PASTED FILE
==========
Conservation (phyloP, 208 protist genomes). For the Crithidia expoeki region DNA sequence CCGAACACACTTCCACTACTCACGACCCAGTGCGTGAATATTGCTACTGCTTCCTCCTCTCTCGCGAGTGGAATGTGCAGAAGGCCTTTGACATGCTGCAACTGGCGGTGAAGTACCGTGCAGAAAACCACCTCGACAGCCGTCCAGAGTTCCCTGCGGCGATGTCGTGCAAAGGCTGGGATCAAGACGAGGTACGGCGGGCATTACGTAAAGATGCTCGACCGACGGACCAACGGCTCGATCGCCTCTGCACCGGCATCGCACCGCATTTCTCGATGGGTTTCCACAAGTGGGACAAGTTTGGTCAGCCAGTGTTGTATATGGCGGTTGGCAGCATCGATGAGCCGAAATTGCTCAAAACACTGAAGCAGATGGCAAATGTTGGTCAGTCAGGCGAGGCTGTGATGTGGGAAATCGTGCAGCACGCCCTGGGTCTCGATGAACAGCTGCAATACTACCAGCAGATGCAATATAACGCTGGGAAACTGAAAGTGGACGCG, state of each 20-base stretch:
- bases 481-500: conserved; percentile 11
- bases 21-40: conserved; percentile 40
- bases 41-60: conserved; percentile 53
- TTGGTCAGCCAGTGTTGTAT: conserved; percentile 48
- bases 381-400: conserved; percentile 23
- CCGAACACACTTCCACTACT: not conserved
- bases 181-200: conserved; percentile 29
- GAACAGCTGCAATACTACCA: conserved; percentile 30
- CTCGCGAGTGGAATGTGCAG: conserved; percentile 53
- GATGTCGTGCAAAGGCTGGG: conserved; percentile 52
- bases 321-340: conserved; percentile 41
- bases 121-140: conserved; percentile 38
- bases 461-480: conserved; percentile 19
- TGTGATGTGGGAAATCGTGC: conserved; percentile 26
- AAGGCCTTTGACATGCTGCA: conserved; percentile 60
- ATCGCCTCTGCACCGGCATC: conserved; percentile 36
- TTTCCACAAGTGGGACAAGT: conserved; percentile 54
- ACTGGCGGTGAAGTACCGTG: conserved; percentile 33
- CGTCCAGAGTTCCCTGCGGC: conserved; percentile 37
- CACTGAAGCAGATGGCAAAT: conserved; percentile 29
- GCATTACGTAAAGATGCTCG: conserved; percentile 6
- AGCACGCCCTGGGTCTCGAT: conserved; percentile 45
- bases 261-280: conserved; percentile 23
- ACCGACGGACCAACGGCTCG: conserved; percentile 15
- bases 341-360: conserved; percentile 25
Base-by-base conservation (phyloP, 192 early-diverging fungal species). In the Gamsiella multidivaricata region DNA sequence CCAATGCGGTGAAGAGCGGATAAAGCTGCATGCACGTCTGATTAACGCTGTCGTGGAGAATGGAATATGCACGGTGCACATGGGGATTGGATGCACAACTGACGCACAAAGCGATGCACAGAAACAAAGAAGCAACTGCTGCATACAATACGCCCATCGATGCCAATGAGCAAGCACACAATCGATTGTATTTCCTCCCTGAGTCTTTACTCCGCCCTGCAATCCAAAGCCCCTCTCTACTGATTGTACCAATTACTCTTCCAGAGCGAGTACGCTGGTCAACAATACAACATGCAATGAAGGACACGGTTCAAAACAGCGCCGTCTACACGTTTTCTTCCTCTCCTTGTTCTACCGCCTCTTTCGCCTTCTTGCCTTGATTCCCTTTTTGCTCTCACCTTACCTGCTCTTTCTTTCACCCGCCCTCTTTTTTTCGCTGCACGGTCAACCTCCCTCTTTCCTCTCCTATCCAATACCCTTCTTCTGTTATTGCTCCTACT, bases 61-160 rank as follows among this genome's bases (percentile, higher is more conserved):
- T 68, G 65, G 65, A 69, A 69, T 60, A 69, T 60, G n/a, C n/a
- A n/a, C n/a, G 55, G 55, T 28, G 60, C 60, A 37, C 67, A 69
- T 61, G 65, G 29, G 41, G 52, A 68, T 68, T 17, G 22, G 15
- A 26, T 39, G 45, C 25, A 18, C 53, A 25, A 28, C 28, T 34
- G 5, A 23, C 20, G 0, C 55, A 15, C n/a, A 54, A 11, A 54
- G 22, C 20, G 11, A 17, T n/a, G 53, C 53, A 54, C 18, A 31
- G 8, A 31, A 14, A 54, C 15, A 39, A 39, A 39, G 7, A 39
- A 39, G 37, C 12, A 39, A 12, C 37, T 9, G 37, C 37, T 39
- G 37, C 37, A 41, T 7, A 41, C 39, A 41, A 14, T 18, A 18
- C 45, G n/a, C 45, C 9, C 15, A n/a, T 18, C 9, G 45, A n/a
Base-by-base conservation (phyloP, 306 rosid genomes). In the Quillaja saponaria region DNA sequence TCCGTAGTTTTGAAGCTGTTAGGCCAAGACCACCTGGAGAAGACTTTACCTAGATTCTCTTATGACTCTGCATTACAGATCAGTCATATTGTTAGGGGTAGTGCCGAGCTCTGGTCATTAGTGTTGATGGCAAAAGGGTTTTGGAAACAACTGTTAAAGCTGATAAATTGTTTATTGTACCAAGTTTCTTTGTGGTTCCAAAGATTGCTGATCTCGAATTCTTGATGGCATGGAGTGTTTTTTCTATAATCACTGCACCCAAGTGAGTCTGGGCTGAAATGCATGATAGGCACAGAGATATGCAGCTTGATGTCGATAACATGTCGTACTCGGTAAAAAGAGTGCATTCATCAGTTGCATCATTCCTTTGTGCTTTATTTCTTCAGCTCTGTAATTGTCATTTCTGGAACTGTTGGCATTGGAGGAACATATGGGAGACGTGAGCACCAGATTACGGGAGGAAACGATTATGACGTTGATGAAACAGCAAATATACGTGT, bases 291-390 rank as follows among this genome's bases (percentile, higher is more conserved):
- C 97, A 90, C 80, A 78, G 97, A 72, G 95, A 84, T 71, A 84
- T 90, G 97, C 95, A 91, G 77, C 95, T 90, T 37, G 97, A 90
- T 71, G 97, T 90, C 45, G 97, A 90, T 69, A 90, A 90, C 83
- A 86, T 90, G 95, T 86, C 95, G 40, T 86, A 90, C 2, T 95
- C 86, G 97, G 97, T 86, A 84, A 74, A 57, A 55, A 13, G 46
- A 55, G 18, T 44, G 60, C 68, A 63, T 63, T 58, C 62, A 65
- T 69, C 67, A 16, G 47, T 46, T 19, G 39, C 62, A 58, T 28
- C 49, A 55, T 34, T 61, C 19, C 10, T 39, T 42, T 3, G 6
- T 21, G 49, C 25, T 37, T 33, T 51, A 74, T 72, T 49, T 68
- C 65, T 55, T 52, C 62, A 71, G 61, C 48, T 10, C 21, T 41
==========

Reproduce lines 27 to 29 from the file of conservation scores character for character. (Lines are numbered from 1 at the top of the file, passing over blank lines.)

Base-by-base conservation (phyloP, 192 early-diverging fungal species). In the Gamsiella multidivaricata region DNA sequence CCAATGCGGTGAAGAGCGGATAAAGCTGCATGCACGTCTGATTAACGCTGTCGTGGAGAATGGAATATGCACGGTGCACATGGGGATTGGATGCACAACTGACGCACAAAGCGATGCACAGAAACAAAGAAGCAACTGCTGCATACAATACGCCCATCGATGCCAATGAGCAAGCACACAATCGATTGTATTTCCTCCCTGAGTCTTTACTCCGCCCTGCAATCCAAAGCCCCTCTCTACTGATTGTACCAATTACTCTTCCAGAGCGAGTACGCTGGTCAACAATACAACATGCAATGAAGGACACGGTTCAAAACAGCGCCGTCTACACGTTTTCTTCCTCTCCTTGTTCTACCGCCTCTTTCGCCTTCTTGCCTTGATTCCCTTTTTGCTCTCACCTTACCTGCTCTTTCTTTCACCCGCCCTCTTTTTTTCGCTGCACGGTCAACCTCCCTCTTTCCTCTCCTATCCAATACCCTTCTTCTGTTATTGCTCCTACT, bases 61-160 rank as follows among this genome's bases (percentile, higher is more conserved):
- T 68, G 65, G 65, A 69, A 69, T 60, A 69, T 60, G n/a, C n/a
- A n/a, C n/a, G 55, G 55, T 28, G 60, C 60, A 37, C 67, A 69